So far I have very little insight into the visual design process.
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1 of 6 people found the following review helpful
4.0 out of 5 stars Proffessor!! 22 Oct 2007
I don't know about the book rates compared to others but ive got THE Bryan Lawson as my architectural theory lectures teacher and he' great so I can only imagine how good this book is!!
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Most Helpful Customer Reviews on (beta) 3.0 out of 5 stars  4 reviews
8 of 10 people found the following review helpful
3.0 out of 5 stars Interesting, but dense 23 May 2010
By Ninakix - Published on
Format:Kindle Edition|Verified Purchase
I enjoyed a lot of the points made in this book, however, there were a few problems with it. I found the book, at certain times, to be extremely thought-provoking about my own process, bringing to mind things that I may not have noticed if I hadn't read about it. Still, much of it felt architecture focused, and not entirely applicable to other disciplines. Additionally, Lawson seems overly academic, especially in that he does not want to propose a theory that could be seen as "wrong," meaning that what he proposes often falls on the side of boring. The book, as well, is dense, and definitely written by an Academic. Many times the points in the book are beleaguered, made too many times, and supported by one too many pieces of evidence. At times, I wish it was just a tad snappier in places.
2 of 2 people found the following review helpful
3.0 out of 5 stars Tons of Info - Useful Conclusions: Not as Much 30 May 2011
By Richard N. Stephenson - Published on
Pros: The author brought up many good points about the design process and how it has changed over the past few decades, which was a nice history lesson. I was introduced to many `famous' designers in this book and now have real people to research should I pursue this further. The insight into the designers' minds was inspiring and thought-provoking.

Cons: The author is a little gun-shy when it comes to making actual concrete decisions. I understand that there are no earthly absolutely, but you have to make a decision some time. No real conclusions were drawn other than ~those who are creative... are creative, but that we can all be that way if we stick to it~. Examples and postulates were stated frequently, and I would hazard to guess unnecessarily so.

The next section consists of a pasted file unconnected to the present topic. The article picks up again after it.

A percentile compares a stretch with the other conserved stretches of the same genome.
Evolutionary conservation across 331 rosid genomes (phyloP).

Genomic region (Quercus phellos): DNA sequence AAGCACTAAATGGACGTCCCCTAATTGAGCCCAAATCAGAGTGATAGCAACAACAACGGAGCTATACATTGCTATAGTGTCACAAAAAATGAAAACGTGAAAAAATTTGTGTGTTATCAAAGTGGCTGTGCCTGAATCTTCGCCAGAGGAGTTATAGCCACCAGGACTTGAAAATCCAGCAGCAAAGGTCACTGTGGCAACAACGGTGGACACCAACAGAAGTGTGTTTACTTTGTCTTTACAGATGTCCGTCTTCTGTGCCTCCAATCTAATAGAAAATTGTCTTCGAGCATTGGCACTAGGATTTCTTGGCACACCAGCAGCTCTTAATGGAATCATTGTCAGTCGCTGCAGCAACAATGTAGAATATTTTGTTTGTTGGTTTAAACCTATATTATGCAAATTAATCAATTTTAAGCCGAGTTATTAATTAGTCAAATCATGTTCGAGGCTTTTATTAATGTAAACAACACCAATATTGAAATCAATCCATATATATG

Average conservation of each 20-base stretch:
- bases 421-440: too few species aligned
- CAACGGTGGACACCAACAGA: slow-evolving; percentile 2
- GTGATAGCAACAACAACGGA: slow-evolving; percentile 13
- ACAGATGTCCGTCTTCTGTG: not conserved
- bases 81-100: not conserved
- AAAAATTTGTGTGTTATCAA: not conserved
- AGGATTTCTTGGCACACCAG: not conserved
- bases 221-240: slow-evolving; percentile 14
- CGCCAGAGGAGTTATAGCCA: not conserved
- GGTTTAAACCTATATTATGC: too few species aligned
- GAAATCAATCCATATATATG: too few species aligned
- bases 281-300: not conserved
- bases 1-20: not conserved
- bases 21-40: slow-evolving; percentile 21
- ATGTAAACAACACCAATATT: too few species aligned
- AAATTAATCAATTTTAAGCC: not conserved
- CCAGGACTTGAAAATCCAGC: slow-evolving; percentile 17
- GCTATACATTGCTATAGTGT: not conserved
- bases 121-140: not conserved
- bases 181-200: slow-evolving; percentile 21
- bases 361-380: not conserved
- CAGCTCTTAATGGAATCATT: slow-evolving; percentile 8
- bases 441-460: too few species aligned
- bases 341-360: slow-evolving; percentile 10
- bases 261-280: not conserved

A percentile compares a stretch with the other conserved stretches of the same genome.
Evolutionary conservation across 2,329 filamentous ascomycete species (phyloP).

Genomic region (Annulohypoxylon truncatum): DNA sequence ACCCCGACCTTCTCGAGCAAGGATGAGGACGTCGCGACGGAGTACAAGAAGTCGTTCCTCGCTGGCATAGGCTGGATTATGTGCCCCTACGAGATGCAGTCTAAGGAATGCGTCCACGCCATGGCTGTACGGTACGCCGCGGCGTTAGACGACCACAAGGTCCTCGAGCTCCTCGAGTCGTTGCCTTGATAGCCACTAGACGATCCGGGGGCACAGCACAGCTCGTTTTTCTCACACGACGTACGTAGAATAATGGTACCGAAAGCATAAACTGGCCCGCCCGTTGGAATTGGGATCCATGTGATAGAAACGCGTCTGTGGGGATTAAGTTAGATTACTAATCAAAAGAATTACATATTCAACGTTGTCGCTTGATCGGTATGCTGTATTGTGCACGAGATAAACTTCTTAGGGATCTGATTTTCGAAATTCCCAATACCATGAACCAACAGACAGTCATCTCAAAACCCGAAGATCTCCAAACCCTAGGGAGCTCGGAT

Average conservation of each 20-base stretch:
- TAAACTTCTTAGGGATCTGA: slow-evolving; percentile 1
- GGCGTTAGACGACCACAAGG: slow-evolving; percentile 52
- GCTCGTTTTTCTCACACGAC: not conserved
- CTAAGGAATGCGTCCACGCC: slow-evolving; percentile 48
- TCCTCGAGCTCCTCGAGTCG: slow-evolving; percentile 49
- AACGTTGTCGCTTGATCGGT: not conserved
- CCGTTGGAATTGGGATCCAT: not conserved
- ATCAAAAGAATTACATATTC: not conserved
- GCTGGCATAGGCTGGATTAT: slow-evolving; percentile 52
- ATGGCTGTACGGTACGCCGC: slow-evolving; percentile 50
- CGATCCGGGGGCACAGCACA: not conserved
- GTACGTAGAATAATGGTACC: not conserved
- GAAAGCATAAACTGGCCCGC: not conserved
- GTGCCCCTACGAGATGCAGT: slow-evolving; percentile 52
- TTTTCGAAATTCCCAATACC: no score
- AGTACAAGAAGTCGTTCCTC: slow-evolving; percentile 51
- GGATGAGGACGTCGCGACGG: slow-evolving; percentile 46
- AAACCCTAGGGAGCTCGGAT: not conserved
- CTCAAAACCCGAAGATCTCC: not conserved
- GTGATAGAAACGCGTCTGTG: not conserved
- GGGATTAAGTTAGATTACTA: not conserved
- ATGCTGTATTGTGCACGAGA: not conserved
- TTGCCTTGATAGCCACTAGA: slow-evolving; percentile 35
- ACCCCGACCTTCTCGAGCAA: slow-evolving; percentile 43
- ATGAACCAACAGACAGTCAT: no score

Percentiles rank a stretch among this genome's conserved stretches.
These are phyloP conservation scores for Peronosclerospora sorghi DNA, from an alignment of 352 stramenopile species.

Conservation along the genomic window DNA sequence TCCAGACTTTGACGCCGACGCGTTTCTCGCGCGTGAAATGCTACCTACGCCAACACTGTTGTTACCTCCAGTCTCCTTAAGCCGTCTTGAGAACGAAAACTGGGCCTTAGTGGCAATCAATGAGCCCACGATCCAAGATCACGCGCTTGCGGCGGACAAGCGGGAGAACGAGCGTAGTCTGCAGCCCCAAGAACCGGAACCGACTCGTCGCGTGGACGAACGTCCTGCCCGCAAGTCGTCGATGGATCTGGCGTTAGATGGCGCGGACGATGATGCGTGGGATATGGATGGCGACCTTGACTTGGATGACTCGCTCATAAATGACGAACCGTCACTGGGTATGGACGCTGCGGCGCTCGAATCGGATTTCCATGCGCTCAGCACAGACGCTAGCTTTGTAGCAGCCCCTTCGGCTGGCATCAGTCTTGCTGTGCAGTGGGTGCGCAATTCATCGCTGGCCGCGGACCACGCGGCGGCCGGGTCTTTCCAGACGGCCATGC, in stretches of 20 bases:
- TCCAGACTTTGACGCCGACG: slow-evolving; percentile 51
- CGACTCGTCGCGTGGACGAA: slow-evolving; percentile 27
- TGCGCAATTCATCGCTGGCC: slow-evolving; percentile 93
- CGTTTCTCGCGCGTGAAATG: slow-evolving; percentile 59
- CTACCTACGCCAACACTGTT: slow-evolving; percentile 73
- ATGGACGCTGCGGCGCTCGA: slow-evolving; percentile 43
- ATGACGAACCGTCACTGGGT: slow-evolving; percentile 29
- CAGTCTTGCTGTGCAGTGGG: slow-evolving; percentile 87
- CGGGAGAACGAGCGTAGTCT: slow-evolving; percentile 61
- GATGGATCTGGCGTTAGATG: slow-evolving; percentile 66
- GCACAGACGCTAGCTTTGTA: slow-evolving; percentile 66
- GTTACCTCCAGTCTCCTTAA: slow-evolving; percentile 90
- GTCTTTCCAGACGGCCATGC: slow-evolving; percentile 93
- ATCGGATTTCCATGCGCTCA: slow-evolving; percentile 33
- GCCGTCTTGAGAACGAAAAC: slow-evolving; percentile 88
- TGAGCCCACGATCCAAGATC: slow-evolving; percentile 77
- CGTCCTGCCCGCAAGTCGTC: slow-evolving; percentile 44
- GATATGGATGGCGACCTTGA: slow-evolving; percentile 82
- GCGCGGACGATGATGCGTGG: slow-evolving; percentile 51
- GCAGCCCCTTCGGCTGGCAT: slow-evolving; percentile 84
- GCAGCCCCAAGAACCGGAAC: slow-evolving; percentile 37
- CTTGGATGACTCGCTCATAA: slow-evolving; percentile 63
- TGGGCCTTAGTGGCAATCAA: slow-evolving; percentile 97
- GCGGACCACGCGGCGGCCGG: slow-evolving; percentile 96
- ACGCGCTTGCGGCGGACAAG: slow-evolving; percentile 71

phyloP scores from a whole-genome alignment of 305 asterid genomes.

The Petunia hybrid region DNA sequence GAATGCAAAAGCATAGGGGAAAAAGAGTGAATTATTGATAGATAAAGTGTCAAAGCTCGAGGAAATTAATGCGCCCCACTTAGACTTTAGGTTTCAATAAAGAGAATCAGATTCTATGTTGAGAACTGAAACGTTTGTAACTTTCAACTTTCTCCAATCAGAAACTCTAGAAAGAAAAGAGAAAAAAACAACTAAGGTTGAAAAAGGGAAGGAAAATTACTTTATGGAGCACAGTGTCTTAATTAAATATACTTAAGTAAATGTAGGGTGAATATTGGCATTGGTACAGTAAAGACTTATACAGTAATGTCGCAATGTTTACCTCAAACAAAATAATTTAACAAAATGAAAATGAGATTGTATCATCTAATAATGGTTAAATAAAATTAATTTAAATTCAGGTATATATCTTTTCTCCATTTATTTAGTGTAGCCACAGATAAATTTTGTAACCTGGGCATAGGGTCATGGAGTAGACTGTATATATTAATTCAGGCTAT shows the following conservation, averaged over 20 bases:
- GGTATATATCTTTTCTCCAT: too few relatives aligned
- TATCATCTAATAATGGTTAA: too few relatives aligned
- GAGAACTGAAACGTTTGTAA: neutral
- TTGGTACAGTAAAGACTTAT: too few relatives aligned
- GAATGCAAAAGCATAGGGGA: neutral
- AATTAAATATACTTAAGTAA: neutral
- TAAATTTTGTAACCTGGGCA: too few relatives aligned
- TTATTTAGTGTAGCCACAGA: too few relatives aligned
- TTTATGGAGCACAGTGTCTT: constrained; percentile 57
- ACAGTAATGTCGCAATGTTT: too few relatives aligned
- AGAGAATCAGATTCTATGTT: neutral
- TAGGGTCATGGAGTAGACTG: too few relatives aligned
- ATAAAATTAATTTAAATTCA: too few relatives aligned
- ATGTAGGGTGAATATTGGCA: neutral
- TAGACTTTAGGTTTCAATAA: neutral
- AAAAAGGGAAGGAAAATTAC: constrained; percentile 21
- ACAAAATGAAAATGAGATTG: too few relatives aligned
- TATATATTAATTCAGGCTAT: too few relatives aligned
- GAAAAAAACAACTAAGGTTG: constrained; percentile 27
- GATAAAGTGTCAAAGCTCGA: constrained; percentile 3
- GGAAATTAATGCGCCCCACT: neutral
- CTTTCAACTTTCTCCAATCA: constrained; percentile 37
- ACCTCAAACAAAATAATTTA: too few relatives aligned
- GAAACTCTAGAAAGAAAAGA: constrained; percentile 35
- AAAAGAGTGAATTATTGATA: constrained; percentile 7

Assessment: Worth a quick view if on sale, in the library, or at a friend's place. Would be kind of a stretch to pay the $24 on Amazon.
9 of 14 people found the following review helpful
1.0 out of 5 stars Don't buy this book 21 July 2010
By George T. Macknight - Published on
Format:Paperback|Verified Purchase
I was very disappointed with this book. Now, I'm a great collector of books on this subject line - thinking and problem solving. I'm an architect. I am forever curious as to how people think we designers think. I'm also interested in how to teach young designers to think, so I'm always looking for new tools. The discussion in this book doesn't really offer either for me. I found little that was accurate about how I design or even discussions on how people in general solve problems. I also found little that I might use to assist young designers even though the author claims to deal with young designers as a professor and an indication that the book was written for just such a purpose. Chapter Five, "Measurement, criteria and judgment" was pure unmitigated tripe. I forced myself to read this book and as a result of what I read I do not recommend that anyone buy this book. I wasted my money, don't waste yours. Instead, if I were to recommend one book for these purposes, I'd recommend "Sparks of Genius - Thirteen Thinking Tools of the World's Most Creative People" by Michele and Robert Bernstein.
10 of 27 people found the following review helpful
5.0 out of 5 stars absolutely excellent 5 Nov 1999
By "akienyy" - Published on
I have followed the many editions of this book. It is a classic. In this latest offering, the author has managed to keep it up to date - not easy in today's fast changing world. Well done. Look forward to the next edition.